You module leaders and tutors will guide students through research and assignments but you will need to read and study the resources that are delivered to you. You will also need to stick to scheduled deadlines. Finally, you will need to turn in work with a suitable level of English. If work is handed in with a level of English that is poor or that hinders reading comprehension (forcing tutors to interpret your meaning before they can even begin to grade the quality of the assignment) your work will not be marked and you will need to resubmit it with a suitable level of comprehensible English. Resubmitting often means you lose time and valuable, timely feedback. If you know that writing in English is a challenge, you will need to find your own sustainable solution. Your tutor can give you some advice for strategizing for this. You will have already discovered that your IMMJMA tutors are extremely responsive and willing to support students in their learning. However, you should also respect the fact that we are very busy, so when you request a tutorial or write to a professor, you need to make sure that you are not wasting their time with things you should be doing independently. Including:
- Completing the set readings and re-reading session notes as required
- Don’t ask questions that are easily searchable within the IMMJMA site
- Reading assignment briefs and guidelines thoroughly, including extra resources you are directed to, such as this page to become familiar with sources you can use for your Theory Module assignments
- When you do request help please write a clear and concise email outlining what you need support with and CC the Course Leader. Please use threaded email.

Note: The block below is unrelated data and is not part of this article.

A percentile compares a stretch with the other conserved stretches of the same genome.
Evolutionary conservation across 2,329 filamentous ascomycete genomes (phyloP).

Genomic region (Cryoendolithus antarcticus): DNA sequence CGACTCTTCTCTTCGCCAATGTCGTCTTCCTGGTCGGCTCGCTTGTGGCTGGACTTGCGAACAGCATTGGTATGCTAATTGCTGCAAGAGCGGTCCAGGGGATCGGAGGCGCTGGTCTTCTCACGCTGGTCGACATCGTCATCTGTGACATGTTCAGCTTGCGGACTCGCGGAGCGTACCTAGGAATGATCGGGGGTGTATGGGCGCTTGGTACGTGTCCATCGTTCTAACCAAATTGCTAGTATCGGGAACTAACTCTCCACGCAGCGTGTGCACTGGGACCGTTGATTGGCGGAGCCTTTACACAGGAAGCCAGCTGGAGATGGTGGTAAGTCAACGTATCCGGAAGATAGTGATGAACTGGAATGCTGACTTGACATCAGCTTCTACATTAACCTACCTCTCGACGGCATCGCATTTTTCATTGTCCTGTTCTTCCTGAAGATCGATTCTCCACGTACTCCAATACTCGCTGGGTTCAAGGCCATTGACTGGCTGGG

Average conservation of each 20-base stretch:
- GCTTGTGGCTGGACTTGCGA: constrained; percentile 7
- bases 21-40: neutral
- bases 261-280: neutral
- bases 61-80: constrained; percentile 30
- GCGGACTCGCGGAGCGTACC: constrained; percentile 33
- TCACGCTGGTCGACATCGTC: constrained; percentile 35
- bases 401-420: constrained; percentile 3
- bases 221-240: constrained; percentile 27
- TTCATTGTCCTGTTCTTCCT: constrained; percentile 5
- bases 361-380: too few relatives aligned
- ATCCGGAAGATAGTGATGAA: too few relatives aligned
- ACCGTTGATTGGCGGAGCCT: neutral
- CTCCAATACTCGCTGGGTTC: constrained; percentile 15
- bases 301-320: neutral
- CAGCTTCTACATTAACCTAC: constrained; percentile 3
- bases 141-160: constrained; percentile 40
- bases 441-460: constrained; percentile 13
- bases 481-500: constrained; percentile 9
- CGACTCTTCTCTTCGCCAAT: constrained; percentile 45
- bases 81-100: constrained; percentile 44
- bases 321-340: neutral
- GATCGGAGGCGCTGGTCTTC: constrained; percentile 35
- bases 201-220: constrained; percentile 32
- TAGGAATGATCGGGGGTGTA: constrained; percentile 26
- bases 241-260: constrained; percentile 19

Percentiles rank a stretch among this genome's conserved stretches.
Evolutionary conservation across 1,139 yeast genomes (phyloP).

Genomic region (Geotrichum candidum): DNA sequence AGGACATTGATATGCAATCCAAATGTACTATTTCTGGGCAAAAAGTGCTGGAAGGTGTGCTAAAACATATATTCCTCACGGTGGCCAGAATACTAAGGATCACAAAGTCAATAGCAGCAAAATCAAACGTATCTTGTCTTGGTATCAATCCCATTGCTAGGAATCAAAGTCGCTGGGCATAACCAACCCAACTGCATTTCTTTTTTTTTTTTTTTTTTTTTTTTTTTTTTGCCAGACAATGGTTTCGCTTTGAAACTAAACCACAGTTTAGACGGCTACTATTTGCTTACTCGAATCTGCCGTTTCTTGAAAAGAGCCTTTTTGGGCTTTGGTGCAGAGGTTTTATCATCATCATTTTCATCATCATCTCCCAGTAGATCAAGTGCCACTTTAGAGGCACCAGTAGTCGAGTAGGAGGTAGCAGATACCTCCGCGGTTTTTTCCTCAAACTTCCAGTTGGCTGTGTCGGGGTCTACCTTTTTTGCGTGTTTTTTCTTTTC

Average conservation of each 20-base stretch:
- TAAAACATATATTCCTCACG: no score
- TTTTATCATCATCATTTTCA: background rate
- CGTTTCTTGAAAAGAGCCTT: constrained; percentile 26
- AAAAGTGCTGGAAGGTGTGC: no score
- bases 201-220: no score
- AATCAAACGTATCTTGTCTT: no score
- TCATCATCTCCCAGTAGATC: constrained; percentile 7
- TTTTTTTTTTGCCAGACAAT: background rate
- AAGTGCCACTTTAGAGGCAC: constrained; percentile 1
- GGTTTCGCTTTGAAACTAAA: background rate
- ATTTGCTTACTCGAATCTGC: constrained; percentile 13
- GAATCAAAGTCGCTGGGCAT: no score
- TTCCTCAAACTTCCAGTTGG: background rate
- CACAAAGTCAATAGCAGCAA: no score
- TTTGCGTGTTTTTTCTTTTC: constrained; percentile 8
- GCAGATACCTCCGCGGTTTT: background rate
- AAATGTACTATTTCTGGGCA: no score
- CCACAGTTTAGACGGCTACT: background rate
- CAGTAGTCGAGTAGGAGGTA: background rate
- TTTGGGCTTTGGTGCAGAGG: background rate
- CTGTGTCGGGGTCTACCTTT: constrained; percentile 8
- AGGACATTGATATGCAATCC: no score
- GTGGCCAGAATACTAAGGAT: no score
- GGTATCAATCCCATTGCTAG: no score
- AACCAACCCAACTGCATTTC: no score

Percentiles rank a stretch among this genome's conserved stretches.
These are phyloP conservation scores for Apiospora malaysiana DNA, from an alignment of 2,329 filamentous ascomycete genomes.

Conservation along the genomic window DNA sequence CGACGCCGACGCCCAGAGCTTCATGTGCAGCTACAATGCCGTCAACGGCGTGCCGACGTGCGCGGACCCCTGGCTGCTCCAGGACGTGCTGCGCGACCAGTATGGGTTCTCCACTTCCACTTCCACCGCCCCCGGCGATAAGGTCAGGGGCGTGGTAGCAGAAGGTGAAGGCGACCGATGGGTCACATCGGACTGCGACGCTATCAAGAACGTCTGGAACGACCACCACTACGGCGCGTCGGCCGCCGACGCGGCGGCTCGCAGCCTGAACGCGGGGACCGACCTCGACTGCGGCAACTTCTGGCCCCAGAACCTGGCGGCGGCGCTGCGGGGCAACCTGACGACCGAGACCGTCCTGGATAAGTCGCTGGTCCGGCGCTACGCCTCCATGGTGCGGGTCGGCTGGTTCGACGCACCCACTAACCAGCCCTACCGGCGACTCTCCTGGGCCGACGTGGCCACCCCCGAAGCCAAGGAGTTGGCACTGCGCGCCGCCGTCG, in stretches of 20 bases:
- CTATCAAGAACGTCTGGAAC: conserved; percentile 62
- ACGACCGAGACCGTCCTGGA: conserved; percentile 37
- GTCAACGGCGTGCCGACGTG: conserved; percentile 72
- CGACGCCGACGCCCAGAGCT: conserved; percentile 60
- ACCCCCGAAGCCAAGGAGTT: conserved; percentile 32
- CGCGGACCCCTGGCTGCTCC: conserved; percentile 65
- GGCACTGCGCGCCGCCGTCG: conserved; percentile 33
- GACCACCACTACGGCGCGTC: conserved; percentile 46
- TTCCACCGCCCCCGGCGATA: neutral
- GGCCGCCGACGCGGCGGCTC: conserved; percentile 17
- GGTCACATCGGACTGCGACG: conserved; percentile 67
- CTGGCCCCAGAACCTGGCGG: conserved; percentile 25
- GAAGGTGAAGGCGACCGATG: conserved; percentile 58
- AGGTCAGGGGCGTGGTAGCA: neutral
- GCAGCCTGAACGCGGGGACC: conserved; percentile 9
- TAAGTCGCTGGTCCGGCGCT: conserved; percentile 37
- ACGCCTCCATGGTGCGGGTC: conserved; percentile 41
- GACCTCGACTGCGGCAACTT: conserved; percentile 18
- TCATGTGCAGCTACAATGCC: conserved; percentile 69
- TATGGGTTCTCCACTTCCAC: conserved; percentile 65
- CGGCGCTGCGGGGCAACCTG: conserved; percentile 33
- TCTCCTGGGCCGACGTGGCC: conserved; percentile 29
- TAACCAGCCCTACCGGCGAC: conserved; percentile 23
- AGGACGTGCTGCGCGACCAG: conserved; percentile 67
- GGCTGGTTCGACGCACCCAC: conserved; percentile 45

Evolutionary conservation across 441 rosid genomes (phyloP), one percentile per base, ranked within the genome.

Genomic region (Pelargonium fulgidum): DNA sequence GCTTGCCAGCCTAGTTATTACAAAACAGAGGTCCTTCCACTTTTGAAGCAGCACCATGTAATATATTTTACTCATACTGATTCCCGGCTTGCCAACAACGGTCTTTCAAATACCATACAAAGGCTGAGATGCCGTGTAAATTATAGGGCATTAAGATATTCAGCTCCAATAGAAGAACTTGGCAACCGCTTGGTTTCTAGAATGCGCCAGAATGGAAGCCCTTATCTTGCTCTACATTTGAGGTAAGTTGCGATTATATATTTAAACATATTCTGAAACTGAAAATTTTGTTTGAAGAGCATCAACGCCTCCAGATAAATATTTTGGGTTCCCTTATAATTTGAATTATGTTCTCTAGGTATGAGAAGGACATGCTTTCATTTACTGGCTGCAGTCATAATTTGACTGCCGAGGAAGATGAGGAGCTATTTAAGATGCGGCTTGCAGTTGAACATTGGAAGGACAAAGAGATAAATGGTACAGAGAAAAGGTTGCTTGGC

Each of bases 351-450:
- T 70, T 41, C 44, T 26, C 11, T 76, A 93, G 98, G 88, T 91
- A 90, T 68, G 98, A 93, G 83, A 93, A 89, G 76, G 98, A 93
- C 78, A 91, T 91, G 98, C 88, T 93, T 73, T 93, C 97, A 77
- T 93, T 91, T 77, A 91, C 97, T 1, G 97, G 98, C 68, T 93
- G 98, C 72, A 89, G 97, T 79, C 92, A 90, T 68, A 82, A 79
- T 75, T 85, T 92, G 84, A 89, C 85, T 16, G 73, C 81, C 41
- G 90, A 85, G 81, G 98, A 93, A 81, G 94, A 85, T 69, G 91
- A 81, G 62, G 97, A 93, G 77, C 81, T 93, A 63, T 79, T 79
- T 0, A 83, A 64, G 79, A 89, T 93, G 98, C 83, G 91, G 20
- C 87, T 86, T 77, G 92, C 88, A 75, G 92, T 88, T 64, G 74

Where do I begin with my self-selected and self-directed readings relevant to my individual assignment?
Even before you have chosen and defined your draft thesis statement you will need to consider and consult a variety of sources to help you to contextualize and find a focus for your thesis statement. Once you have found focus you should search further and select a handful of the most interesting, relevant and credible sources of data, evidence, information and opinions to form the basis of your own academic knowledge and writing. You should include some of the sources you intend to use in your paper along with your draft thesis statement for Yan to briefly evaluate. Once you have had your thesis statement approved you will proceed to in-depth reading and integration of your selected written and online sources. This is essential for you to be able to think and write critically, you may also find additional sources along the journey of your deeper reading. Or you may want to find other sources to contrast, compare or corroborate the information in your original sources.
STEP 1: Before defining and writing your thesis statement, do some preliminary broad reading around the general topic area to gain an overview of your topic. You can list some keywords for more focused searches. (e.g. people, issues, ideas) and do some more reading to help you arrive at a focused thesis statement.